Veteran journalist, Elizabeth Ohene says, contrary to business mogul Sam Jonah’s assertion that the country is slowly drifting into a culture of silence, the opposite is true.
The prolific writer stated in her latest articles that the country in the past few years has been hit with a barrage of cacophony on national airwaves “so much so we can’t hear one another.”
This, she refers to as a “culture of noise.”
“The people of Ghana have taken President Akufo-Addo at his word that they should be active citizens and everyone has something to say on everything. Everyone seems convinced he is right and has the answer to our problems,” she said.
This, she said, has fueled intolerance not just from the political class, but also from the average Ghanaian who engages in public discourse. “Those who see themselves as experts are far more intolerant of being challenged than anybody else,” she stated.
She added that both the government and the general public have a right to challenge views that oppose theirs, and in the process of government challenging a view that dissents from their own held views, it shouldn’t be tagged as perpetuating a culture of silence.
“Who says that journalists cannot get things wrong? Who says CSOs don’t have their own interests that they seek to protect and who says they are always right? Who says academics cannot get things wrong and why should challenging them be seen as intolerance?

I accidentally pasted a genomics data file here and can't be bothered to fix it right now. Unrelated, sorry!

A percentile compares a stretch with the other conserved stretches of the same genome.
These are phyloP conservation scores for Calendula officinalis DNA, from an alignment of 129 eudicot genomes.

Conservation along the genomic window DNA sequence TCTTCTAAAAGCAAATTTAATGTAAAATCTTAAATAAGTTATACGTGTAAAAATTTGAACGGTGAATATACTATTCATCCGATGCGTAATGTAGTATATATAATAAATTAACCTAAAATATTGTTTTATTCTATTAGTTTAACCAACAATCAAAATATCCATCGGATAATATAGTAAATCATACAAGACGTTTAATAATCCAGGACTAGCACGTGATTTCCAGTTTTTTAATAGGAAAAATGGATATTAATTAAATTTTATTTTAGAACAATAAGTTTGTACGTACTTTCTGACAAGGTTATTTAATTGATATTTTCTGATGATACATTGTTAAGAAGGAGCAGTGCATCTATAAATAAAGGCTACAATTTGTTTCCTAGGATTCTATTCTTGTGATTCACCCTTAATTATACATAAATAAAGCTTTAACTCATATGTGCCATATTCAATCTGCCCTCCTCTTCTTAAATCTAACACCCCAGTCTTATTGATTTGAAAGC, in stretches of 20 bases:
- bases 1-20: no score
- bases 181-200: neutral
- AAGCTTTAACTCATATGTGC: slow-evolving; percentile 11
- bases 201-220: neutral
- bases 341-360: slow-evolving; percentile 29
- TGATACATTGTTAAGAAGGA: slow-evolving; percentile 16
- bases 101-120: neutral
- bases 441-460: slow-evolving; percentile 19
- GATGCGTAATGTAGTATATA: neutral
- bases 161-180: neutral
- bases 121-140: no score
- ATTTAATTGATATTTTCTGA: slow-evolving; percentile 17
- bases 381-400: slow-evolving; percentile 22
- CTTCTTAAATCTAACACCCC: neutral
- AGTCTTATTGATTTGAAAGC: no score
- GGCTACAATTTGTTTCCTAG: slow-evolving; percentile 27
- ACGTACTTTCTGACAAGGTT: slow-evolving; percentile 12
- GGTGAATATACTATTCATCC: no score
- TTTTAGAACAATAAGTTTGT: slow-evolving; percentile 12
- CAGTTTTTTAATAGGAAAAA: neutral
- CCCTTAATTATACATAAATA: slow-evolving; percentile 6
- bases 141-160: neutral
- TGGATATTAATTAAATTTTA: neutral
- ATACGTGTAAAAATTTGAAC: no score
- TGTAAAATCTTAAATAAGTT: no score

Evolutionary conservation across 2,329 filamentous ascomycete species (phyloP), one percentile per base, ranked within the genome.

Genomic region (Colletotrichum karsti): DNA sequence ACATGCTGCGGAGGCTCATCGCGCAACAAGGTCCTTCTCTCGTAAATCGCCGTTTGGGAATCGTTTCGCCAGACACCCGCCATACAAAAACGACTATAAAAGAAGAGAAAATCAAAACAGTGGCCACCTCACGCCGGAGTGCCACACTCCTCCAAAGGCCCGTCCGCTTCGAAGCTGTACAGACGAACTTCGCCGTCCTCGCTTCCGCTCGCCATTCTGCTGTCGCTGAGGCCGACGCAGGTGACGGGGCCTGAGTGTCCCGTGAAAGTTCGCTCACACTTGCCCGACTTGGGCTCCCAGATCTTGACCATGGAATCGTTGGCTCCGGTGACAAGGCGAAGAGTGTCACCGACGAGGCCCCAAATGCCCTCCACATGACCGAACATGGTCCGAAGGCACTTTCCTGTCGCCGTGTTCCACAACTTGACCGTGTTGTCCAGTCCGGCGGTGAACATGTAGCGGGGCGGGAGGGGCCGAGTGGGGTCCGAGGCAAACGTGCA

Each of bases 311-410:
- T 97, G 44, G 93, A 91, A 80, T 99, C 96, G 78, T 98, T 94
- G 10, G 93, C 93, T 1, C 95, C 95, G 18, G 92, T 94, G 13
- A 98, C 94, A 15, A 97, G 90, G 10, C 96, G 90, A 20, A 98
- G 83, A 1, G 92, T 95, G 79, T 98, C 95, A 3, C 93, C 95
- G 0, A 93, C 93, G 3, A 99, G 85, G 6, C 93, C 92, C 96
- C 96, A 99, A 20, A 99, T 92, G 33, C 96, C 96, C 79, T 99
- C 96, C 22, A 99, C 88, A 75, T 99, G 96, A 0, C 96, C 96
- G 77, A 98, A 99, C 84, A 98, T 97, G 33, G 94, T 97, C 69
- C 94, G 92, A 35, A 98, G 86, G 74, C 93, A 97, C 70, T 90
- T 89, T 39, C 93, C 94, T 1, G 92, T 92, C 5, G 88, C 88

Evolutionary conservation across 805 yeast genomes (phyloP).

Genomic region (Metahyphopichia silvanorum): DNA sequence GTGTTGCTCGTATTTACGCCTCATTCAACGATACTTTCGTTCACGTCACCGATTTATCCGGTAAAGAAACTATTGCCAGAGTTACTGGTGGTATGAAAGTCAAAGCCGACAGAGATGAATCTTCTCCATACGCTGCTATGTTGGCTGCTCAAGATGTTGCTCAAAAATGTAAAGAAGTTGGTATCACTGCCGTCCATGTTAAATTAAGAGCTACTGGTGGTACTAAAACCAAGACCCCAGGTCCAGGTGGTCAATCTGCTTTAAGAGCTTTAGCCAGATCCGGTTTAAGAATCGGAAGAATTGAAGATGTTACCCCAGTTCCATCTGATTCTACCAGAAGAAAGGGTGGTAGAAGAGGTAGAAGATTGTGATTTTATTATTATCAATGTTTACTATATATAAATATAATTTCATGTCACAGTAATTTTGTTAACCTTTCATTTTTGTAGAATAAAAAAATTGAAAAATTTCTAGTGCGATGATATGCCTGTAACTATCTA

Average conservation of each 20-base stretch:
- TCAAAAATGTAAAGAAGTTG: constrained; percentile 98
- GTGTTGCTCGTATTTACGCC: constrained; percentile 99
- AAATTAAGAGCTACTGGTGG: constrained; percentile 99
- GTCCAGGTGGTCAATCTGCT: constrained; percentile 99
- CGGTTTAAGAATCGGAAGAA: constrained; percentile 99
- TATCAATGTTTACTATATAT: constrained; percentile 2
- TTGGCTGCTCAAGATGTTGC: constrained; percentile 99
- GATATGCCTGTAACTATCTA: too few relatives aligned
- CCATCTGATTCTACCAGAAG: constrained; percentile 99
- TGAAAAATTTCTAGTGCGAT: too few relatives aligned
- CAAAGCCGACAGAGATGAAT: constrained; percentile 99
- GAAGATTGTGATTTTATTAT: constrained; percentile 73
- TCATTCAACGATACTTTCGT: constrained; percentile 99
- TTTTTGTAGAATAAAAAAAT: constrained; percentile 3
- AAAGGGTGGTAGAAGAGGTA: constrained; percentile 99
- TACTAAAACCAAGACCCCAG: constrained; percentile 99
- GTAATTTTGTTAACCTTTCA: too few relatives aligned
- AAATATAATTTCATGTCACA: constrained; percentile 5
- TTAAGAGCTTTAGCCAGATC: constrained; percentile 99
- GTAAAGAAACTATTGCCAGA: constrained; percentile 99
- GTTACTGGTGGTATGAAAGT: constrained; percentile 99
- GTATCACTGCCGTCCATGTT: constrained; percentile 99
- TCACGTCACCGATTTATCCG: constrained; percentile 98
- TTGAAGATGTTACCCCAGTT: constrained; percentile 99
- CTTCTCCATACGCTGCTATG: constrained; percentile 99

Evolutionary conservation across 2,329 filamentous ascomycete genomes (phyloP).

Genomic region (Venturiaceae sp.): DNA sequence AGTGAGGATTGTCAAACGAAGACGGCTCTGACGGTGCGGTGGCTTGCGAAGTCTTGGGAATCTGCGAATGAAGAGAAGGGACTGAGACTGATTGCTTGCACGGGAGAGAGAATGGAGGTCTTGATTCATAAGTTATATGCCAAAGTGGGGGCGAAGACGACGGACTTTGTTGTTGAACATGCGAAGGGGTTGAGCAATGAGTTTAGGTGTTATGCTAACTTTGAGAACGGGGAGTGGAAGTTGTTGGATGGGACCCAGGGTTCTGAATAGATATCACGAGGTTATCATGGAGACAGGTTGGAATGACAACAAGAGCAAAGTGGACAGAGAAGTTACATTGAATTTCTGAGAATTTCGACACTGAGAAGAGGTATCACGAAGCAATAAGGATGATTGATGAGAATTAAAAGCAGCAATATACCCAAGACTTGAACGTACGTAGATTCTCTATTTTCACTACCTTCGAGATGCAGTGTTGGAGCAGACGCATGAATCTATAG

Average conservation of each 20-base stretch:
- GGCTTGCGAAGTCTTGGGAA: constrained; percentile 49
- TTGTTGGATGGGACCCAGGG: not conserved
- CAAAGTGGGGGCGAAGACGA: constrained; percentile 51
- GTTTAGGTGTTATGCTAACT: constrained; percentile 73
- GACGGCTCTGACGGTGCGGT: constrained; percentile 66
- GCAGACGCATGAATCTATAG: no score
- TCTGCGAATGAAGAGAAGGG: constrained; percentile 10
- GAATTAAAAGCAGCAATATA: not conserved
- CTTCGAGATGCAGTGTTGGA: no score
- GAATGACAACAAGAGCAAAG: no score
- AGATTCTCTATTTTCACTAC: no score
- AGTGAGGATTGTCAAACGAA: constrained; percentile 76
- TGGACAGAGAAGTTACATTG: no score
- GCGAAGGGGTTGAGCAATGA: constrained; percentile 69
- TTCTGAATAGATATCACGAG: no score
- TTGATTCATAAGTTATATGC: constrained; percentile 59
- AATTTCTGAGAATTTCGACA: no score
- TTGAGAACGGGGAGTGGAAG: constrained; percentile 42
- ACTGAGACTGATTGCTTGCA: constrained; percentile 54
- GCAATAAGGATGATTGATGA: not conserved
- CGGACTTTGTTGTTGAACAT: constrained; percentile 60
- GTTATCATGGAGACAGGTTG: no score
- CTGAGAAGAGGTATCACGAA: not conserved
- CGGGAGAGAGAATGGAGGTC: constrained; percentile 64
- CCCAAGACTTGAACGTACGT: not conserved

“Why should it be that those in government or in Parliament or members of the judiciary can get things wrong and be told as much but if you disagree with their critics, then you are intolerant?”
According to the NPP stalwart, Sam Jonah’s claims of a culture of silence preserving are unfounded.
“I suggest the problem we have is that there is too much noise,” she concluded.
Her comments were in reaction to a speech delivered by Sam Jonah at a Rotary Club event in Accra where he stated that journalists, academics etc. were being gagged by government and government supporters for their dissenting views.
Sam Jonah had stated that the pervading silence was as a result “of the deep partisan polarisation of our country such that everything is seen through the lenses of politics. “It appears to me that the culture of silence has returned. This time not enforced by legal and military power but through convenience, parochialism, hypocrisy and lack of conviction. Where are our Adu Boahens and PV ANSAHs?”